SUBJECT: M.S. Thesis Presentation
BY: Matthew Golob
TIME: Monday, April 25, 2011, 9:30 a.m.
PLACE: Love Building, 210
TITLE: Convective Heat Transfer Performance of Sand forThermal Energy Storage
COMMITTEE: Dr. Sheldon M. Jeter, Chair (ME)
Dr. Said I. Abdel-Khalik (ME)
Dr. Seyed M. Ghiaasiaan (ME)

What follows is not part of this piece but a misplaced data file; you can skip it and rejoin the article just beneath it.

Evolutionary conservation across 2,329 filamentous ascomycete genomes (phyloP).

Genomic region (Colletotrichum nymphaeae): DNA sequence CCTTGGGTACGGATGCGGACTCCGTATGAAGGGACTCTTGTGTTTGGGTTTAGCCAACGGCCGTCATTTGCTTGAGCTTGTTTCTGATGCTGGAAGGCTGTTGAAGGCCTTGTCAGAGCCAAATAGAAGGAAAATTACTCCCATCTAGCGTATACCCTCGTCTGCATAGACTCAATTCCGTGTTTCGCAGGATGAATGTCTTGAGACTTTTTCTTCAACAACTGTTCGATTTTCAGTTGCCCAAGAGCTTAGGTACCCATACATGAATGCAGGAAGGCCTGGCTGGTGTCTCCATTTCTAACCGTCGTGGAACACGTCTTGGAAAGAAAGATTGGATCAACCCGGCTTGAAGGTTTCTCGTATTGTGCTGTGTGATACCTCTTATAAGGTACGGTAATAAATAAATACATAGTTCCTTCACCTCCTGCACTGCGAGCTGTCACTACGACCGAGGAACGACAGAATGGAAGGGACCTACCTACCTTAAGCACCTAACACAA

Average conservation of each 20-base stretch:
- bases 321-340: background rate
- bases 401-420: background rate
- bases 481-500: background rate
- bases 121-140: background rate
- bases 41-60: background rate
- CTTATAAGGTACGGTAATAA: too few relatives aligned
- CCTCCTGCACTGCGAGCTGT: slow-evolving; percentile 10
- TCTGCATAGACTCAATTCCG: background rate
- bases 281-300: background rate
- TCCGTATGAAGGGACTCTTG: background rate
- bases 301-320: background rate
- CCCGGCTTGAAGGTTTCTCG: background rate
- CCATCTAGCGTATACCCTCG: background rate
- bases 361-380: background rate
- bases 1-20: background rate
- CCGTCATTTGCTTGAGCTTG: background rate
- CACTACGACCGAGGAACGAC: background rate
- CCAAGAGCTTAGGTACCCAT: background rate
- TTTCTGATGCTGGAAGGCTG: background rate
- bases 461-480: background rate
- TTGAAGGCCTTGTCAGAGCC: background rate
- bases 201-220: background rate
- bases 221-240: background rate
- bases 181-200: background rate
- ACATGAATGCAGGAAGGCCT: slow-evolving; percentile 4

The goal of this exploratory thesis research is to quantify the heat transfer coefficient of sand in a proposed Thermal Energy Storage (TES) system which intends to compliment solar thermal power generation. Standard concentrator solar thermal power plants typically employ a heat transfer fluid (HTF) that is heated in the collector field then routed to the power generators or TES unit. A fairly clear option for a TES system would be to utilize the existing HTF as the working storage medium. However, these fluids are quite costly for the quantity needed for storage and for many fluids their associated high vapor pressures require expensive highly reinforced containment vessels. The proposed storage system seeks to use sand as the storage medium; greatly reducing the expenses involved for both medium and storage costs. Prior TES designs using solids employed them in a fixed bed for thermal exchange. The proposed TES system will instead move the sand to drive a counter flow thermal exchange allowing for a close temperature of approach. As cost and performance are the primary goals to tackle in the proposed system, experiments will be conducted to measure the effective heat transfer coefficient between the sand and representative heat transfer conduits. Additional experiments will look at are wear caused by the sand as a consideration for long term design viability as well as angle of repose of the sand and its effect on scoop design for improved materials handling. Key investigational aspects of these experiments involve the sand grain size as well as shape of the heat exchanger surfaces. The thesis will evaluate the resulting convective heat transfer coefficient of the sand as related to these features. The data will then be compared and verified with available literature of previously studied characteristic thermal properties of sand. The measured and confirmed data will then be used to further aid in a design model for the proposed TES system.